Present day archaeology

Ancient remains are often seen as monuments of our forefathers, according to Swedish law (KLM ch. 2 § 1) ancient remains are monuments/remains after human activity from ancient times that has originated due to older manners and customs and are lastingly abandoned (my own translation). There is no absolute time span stated in the paragraph on how long a remain must have been abandoned before it is considered an ancient remain or monument.

Verdandi Park in Älghult

A few days ago I passed the Verdandi Park in Älghult a small community in the Northwest part of Kronoberg County. This park does not constitute as an ancient remains just yet as it is still in use, but in another way it is a form of monument of a time that has passed. This is area is very well preserved with structures and a lovely atmosphere and can be seen as mirror into the past. Here is a dance hall and small buildings for sales of beverages, hot-dogs, tickets etc.

Verdandi Park in Älghul Dance hall

The Park was erected in 1931 by the Verdandi section Stridskämpen (the War fighter) in 1931. Verdandi is a Swedish workers’ organization striving for social justice and a society free from alcohol-related injuries. It was often rented to the local branches of the national unions and to local sports associations. Since 1984 it is owned by Älghults shooting association.  Most of these parks were associated with a concept called “Folkets park“, webpage in Swedish, (The People’s park). These parks for the people was started as an idea of entertainment centers for workers, the first was established as early as in the 1880’s.  

In the 50’s and fourth these parks/venues were the entertainment center in many small communities and cities around Sweden. Here one could go dancing, watch entertainers, go to political rallies and meet for big holidays etc. During the 60’s, 70’s and 80’s all kinds of bands played these venues, but to many Swedes they a linked to a Scandinavian phenomena called “dansband” or “dance bands”, directly translated. These bands plays what could be called a form of slow and soft rock and roll mixed with pop and country and western most often preformed in Swedish. To this music people most often dance foxtrot, jitterbug or slow fox. Though they still are popular in certain parts of the country the golden age were in the 70’s. On the website “Svenska dansband” one can see pictures of several of theses dance bands and their most often quite corny uniforms, I promise you some good laughs.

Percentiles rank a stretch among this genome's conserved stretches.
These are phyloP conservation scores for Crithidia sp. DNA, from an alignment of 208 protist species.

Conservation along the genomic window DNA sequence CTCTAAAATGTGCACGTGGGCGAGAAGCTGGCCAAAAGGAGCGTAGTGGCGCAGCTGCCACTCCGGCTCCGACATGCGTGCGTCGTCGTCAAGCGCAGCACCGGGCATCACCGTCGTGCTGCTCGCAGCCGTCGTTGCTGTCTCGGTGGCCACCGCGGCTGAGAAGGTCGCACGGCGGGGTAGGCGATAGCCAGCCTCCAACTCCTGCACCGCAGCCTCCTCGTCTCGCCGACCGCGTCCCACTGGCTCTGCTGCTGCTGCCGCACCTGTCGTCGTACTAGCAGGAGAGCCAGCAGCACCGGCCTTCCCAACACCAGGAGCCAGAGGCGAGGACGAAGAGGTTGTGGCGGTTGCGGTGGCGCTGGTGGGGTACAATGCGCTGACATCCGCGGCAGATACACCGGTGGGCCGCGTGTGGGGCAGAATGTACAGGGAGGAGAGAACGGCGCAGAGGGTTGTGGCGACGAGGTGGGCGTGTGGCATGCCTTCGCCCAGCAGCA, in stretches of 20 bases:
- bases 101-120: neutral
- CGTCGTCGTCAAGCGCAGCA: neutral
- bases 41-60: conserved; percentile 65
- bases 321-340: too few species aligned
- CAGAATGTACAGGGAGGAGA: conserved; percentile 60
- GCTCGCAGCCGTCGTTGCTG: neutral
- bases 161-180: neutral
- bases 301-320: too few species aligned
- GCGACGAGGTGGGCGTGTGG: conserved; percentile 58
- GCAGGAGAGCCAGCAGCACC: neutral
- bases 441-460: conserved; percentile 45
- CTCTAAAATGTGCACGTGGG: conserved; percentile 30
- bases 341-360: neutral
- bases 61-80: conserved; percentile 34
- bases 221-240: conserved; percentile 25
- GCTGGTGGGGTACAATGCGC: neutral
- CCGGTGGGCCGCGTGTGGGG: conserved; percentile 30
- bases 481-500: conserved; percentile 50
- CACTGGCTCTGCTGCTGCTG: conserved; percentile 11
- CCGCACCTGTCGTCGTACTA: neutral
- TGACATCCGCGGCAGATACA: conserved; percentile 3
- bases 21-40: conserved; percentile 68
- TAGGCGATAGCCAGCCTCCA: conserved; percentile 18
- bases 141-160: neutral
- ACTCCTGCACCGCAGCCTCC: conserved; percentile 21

One of the more extreme uniforms were used by the band Gert Jonnys, click here and search for Gert Jonnys.

These venues are as said before not to be classified as ancient monuments or remains but are still worth to be protected as part of our national heritage along with other typical structures of the 20th century.

Magnus Reuterdahl


About Magnus Reuterdahl

I am an archaeologist/Osteologist from Sweden. My main intrest lays in north Euorpean archaeology in, preferbly the prehistory of the late iron age and the neolithic periods. I've also got a strong intrest for Chinese archaeology, especially the neolithc Yangshao culture. I also write about cultural heritage and cultural history. Mitt namn är Magnus Reuterdahl, jag är arkeolog och osteolog och arbetar företrädesvis i Sverige även om jag gjort ett par vändor till Kina. På den här bloggen skriver jag om mitt yrke, om fornlämningar, kulturarv och kulturhistoria m m. View all posts by Magnus Reuterdahl

3 responses to “Present day archaeology

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  • Ebba

    How come ju stopped reading the law (KML) after chapter 1 & 2? Try reading chapter 3 wich is more dynamic. ‘Folkparker’ can easily be protected by KML and regarded as “an ancient monument” (or to that equivalent ‘byggnadsminne). The challange as suppossed to archeology remains is that in the case of buildings you actually have to choose what to preserve and from what perspective you are going to tell history. I think what you call pomo

  • Magnus Reuterdahl

    Oh, I haven’t stop reading, but if not the statures in chapter 2 § 1 are not fullfilled the “thingy” can’t be declared an ancient remain or monument (fornminne), nor do I think it should be as it is still in use (more or less as indented).

    As you write, the right thing should be to list it as a historical building (Byggnadsminne) in accordance with chapter 3 § 4. I am not sure if this Folkpark is listed or not. The good thing is that it is up to each and everyone to propose that a building should be listed as a historical building and then it is up to the County administrative board to decide if it should be. I didn’t really elaborate on this in my post as my main theme where to highlight how thin the line is between ancient monuments/remains and things still in use are, if listed as a historical building it can still be used as it is, with some restrictions, and will most definently not become a remain or a ruin which is all for the best.

    Magnus Reuterdahl

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